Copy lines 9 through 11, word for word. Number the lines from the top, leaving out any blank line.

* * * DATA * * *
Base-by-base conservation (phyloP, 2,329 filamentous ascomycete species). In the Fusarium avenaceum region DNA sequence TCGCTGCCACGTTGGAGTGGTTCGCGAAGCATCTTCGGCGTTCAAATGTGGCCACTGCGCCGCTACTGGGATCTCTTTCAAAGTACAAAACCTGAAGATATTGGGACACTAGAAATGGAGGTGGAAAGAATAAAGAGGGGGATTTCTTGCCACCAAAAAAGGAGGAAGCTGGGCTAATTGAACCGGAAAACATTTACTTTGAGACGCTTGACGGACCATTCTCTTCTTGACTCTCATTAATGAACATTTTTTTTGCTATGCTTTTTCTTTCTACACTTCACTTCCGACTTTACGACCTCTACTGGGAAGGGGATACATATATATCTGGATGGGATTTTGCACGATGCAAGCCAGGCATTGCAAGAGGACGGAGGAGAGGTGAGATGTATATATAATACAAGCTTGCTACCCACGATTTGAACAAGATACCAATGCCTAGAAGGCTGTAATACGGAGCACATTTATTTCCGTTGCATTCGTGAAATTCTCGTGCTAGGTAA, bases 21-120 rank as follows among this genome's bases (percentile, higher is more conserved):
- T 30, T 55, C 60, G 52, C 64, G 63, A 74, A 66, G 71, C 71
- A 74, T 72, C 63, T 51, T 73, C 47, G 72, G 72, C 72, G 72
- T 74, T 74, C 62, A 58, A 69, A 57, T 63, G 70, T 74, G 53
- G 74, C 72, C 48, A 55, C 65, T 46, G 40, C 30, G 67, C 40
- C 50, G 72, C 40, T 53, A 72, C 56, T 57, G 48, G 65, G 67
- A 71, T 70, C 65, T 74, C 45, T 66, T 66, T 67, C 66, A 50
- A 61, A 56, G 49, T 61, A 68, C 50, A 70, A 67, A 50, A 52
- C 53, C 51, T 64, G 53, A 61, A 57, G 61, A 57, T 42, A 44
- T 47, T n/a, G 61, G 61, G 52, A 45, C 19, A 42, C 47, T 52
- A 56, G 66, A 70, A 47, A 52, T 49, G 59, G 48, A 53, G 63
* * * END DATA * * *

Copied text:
- C 53, C 51, T 64, G 53, A 61, A 57, G 61, A 57, T 42, A 44
- T 47, T n/a, G 61, G 61, G 52, A 45, C 19, A 42, C 47, T 52
- A 56, G 66, A 70, A 47, A 52, T 49, G 59, G 48, A 53, G 63